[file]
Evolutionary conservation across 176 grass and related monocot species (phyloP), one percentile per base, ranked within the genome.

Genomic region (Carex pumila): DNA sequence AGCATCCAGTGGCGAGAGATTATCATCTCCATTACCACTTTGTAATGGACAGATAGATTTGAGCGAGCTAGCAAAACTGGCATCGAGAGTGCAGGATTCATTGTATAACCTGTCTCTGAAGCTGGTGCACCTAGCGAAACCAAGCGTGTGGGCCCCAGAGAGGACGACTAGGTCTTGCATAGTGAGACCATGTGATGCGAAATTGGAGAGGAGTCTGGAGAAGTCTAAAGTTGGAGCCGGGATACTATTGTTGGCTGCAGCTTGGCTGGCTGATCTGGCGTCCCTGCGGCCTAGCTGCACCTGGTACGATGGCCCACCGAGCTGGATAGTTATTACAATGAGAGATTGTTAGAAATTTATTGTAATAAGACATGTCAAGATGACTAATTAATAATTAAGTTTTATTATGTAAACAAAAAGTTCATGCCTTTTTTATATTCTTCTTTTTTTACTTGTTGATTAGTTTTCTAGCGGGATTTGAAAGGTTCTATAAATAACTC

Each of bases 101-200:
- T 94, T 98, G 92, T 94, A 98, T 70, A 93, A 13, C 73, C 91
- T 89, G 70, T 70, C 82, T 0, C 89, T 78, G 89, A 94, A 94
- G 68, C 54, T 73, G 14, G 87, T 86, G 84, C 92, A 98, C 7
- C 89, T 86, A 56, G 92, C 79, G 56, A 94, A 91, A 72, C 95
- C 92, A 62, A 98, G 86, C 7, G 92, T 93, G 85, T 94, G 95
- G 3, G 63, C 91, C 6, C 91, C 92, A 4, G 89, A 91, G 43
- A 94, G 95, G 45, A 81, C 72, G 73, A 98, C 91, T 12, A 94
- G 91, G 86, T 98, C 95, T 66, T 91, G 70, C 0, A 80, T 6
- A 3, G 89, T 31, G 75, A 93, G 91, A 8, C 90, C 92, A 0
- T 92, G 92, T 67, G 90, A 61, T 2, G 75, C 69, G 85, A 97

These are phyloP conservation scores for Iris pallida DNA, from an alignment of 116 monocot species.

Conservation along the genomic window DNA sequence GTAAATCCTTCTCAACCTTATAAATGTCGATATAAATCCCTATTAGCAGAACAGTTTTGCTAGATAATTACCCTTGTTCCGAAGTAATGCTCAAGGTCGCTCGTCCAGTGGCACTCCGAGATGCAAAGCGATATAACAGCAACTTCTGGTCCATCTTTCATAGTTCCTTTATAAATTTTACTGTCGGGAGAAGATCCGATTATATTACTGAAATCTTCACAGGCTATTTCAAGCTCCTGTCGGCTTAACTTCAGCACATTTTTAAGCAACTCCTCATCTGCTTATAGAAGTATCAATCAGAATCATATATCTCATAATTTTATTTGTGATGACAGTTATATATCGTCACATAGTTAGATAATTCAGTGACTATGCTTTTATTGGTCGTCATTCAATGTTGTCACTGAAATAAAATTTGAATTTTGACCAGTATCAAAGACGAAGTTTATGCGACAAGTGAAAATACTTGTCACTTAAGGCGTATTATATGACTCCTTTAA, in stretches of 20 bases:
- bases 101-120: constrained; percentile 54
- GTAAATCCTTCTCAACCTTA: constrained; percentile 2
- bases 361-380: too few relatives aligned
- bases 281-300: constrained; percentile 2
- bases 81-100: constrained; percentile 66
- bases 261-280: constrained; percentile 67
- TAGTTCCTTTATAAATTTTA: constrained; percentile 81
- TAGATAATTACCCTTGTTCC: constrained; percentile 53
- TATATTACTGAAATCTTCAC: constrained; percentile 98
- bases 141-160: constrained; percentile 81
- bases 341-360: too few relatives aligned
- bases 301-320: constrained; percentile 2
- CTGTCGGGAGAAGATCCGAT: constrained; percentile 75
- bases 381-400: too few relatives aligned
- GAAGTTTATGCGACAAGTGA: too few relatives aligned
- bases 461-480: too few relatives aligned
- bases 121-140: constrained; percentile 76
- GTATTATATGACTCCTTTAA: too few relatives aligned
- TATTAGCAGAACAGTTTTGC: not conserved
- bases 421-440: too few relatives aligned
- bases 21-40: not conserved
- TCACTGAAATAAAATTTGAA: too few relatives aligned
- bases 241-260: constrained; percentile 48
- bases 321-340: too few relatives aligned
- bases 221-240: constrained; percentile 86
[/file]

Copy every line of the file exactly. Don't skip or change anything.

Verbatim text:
Evolutionary conservation across 176 grass and related monocot species (phyloP), one percentile per base, ranked within the genome.

Genomic region (Carex pumila): DNA sequence AGCATCCAGTGGCGAGAGATTATCATCTCCATTACCACTTTGTAATGGACAGATAGATTTGAGCGAGCTAGCAAAACTGGCATCGAGAGTGCAGGATTCATTGTATAACCTGTCTCTGAAGCTGGTGCACCTAGCGAAACCAAGCGTGTGGGCCCCAGAGAGGACGACTAGGTCTTGCATAGTGAGACCATGTGATGCGAAATTGGAGAGGAGTCTGGAGAAGTCTAAAGTTGGAGCCGGGATACTATTGTTGGCTGCAGCTTGGCTGGCTGATCTGGCGTCCCTGCGGCCTAGCTGCACCTGGTACGATGGCCCACCGAGCTGGATAGTTATTACAATGAGAGATTGTTAGAAATTTATTGTAATAAGACATGTCAAGATGACTAATTAATAATTAAGTTTTATTATGTAAACAAAAAGTTCATGCCTTTTTTATATTCTTCTTTTTTTACTTGTTGATTAGTTTTCTAGCGGGATTTGAAAGGTTCTATAAATAACTC

Each of bases 101-200:
- T 94, T 98, G 92, T 94, A 98, T 70, A 93, A 13, C 73, C 91
- T 89, G 70, T 70, C 82, T 0, C 89, T 78, G 89, A 94, A 94
- G 68, C 54, T 73, G 14, G 87, T 86, G 84, C 92, A 98, C 7
- C 89, T 86, A 56, G 92, C 79, G 56, A 94, A 91, A 72, C 95
- C 92, A 62, A 98, G 86, C 7, G 92, T 93, G 85, T 94, G 95
- G 3, G 63, C 91, C 6, C 91, C 92, A 4, G 89, A 91, G 43
- A 94, G 95, G 45, A 81, C 72, G 73, A 98, C 91, T 12, A 94
- G 91, G 86, T 98, C 95, T 66, T 91, G 70, C 0, A 80, T 6
- A 3, G 89, T 31, G 75, A 93, G 91, A 8, C 90, C 92, A 0
- T 92, G 92, T 67, G 90, A 61, T 2, G 75, C 69, G 85, A 97

These are phyloP conservation scores for Iris pallida DNA, from an alignment of 116 monocot species.

Conservation along the genomic window DNA sequence GTAAATCCTTCTCAACCTTATAAATGTCGATATAAATCCCTATTAGCAGAACAGTTTTGCTAGATAATTACCCTTGTTCCGAAGTAATGCTCAAGGTCGCTCGTCCAGTGGCACTCCGAGATGCAAAGCGATATAACAGCAACTTCTGGTCCATCTTTCATAGTTCCTTTATAAATTTTACTGTCGGGAGAAGATCCGATTATATTACTGAAATCTTCACAGGCTATTTCAAGCTCCTGTCGGCTTAACTTCAGCACATTTTTAAGCAACTCCTCATCTGCTTATAGAAGTATCAATCAGAATCATATATCTCATAATTTTATTTGTGATGACAGTTATATATCGTCACATAGTTAGATAATTCAGTGACTATGCTTTTATTGGTCGTCATTCAATGTTGTCACTGAAATAAAATTTGAATTTTGACCAGTATCAAAGACGAAGTTTATGCGACAAGTGAAAATACTTGTCACTTAAGGCGTATTATATGACTCCTTTAA, in stretches of 20 bases:
- bases 101-120: constrained; percentile 54
- GTAAATCCTTCTCAACCTTA: constrained; percentile 2
- bases 361-380: too few relatives aligned
- bases 281-300: constrained; percentile 2
- bases 81-100: constrained; percentile 66
- bases 261-280: constrained; percentile 67
- TAGTTCCTTTATAAATTTTA: constrained; percentile 81
- TAGATAATTACCCTTGTTCC: constrained; percentile 53
- TATATTACTGAAATCTTCAC: constrained; percentile 98
- bases 141-160: constrained; percentile 81
- bases 341-360: too few relatives aligned
- bases 301-320: constrained; percentile 2
- CTGTCGGGAGAAGATCCGAT: constrained; percentile 75
- bases 381-400: too few relatives aligned
- GAAGTTTATGCGACAAGTGA: too few relatives aligned
- bases 461-480: too few relatives aligned
- bases 121-140: constrained; percentile 76
- GTATTATATGACTCCTTTAA: too few relatives aligned
- TATTAGCAGAACAGTTTTGC: not conserved
- bases 421-440: too few relatives aligned
- bases 21-40: not conserved
- TCACTGAAATAAAATTTGAA: too few relatives aligned
- bases 241-260: constrained; percentile 48
- bases 321-340: too few relatives aligned
- bases 221-240: constrained; percentile 86